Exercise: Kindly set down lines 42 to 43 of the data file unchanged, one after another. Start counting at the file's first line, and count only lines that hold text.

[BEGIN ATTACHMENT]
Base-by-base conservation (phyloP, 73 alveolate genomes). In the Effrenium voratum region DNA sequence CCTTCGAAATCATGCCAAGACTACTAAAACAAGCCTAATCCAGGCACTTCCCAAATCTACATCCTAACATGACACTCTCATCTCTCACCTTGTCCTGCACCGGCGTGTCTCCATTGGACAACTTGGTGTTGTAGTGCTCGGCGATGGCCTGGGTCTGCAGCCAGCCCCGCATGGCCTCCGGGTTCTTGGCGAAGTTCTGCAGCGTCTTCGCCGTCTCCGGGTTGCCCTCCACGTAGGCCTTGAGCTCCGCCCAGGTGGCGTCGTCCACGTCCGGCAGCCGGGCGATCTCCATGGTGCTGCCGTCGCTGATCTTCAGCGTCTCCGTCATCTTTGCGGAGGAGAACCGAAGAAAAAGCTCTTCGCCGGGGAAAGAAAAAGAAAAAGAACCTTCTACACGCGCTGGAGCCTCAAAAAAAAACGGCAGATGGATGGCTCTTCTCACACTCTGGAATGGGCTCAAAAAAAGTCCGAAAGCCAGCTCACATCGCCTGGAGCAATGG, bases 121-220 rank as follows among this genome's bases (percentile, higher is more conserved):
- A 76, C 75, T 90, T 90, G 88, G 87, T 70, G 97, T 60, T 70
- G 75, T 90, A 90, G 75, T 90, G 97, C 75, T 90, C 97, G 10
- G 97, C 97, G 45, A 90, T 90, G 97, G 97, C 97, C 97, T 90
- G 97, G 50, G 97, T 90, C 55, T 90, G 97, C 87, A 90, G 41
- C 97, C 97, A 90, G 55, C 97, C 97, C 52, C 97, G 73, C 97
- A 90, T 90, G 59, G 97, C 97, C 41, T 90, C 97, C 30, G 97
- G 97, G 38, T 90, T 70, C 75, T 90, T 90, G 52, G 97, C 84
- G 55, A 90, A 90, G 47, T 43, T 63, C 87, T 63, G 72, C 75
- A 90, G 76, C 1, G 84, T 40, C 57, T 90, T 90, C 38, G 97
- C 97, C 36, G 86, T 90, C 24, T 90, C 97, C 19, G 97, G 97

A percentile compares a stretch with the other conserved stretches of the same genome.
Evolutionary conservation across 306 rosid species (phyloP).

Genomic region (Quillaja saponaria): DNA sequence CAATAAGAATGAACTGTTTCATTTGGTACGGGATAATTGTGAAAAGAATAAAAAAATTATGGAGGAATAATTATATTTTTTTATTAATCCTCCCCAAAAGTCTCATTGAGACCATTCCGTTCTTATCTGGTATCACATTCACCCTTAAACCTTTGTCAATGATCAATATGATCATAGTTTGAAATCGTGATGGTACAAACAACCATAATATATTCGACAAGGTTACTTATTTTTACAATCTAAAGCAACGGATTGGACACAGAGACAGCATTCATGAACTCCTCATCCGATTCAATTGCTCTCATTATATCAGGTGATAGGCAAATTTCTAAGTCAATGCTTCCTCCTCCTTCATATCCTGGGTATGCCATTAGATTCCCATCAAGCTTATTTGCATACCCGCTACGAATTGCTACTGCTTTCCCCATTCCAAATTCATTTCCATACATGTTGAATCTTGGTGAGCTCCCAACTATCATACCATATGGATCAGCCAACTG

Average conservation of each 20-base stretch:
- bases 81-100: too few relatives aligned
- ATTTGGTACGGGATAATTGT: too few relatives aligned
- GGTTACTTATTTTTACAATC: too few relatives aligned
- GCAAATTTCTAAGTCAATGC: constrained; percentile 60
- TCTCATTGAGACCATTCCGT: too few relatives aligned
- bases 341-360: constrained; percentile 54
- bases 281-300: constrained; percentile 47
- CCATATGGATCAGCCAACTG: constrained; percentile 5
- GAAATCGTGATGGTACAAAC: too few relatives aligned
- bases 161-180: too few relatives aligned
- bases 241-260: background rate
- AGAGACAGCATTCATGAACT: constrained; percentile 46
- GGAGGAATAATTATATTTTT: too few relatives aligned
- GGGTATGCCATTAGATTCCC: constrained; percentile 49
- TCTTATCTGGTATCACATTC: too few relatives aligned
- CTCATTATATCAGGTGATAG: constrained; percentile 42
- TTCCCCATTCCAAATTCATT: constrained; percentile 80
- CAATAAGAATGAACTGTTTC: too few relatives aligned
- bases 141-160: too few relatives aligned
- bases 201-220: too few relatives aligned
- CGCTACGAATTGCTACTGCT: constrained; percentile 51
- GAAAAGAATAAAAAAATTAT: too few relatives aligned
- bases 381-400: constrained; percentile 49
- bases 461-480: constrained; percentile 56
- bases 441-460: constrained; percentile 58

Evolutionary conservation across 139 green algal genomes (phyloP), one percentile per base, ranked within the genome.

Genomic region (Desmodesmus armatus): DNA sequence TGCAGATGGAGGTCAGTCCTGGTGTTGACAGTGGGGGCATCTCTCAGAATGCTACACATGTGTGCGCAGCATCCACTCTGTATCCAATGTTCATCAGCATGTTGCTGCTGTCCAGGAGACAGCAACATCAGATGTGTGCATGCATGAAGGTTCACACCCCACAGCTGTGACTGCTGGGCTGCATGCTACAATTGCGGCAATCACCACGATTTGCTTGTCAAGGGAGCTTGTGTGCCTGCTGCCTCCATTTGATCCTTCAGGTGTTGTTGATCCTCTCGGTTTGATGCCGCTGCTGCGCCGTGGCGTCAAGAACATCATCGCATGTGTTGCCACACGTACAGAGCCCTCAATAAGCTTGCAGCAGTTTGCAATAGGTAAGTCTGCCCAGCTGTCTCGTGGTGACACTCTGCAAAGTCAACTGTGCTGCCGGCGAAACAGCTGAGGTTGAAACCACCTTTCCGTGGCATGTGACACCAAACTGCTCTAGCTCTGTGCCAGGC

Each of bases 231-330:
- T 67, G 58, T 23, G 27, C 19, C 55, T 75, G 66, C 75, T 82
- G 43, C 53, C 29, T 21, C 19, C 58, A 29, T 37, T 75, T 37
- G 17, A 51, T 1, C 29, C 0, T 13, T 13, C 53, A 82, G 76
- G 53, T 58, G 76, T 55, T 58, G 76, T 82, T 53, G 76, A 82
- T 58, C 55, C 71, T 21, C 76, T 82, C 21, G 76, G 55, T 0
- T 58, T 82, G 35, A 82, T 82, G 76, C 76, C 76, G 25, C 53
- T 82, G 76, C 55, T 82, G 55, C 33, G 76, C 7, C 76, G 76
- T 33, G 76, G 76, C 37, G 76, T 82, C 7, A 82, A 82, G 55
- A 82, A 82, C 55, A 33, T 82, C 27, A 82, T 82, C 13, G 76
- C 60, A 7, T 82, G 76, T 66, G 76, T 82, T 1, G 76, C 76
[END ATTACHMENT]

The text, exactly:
Genomic region (Desmodesmus armatus): DNA sequence TGCAGATGGAGGTCAGTCCTGGTGTTGACAGTGGGGGCATCTCTCAGAATGCTACACATGTGTGCGCAGCATCCACTCTGTATCCAATGTTCATCAGCATGTTGCTGCTGTCCAGGAGACAGCAACATCAGATGTGTGCATGCATGAAGGTTCACACCCCACAGCTGTGACTGCTGGGCTGCATGCTACAATTGCGGCAATCACCACGATTTGCTTGTCAAGGGAGCTTGTGTGCCTGCTGCCTCCATTTGATCCTTCAGGTGTTGTTGATCCTCTCGGTTTGATGCCGCTGCTGCGCCGTGGCGTCAAGAACATCATCGCATGTGTTGCCACACGTACAGAGCCCTCAATAAGCTTGCAGCAGTTTGCAATAGGTAAGTCTGCCCAGCTGTCTCGTGGTGACACTCTGCAAAGTCAACTGTGCTGCCGGCGAAACAGCTGAGGTTGAAACCACCTTTCCGTGGCATGTGACACCAAACTGCTCTAGCTCTGTGCCAGGC

Each of bases 231-330: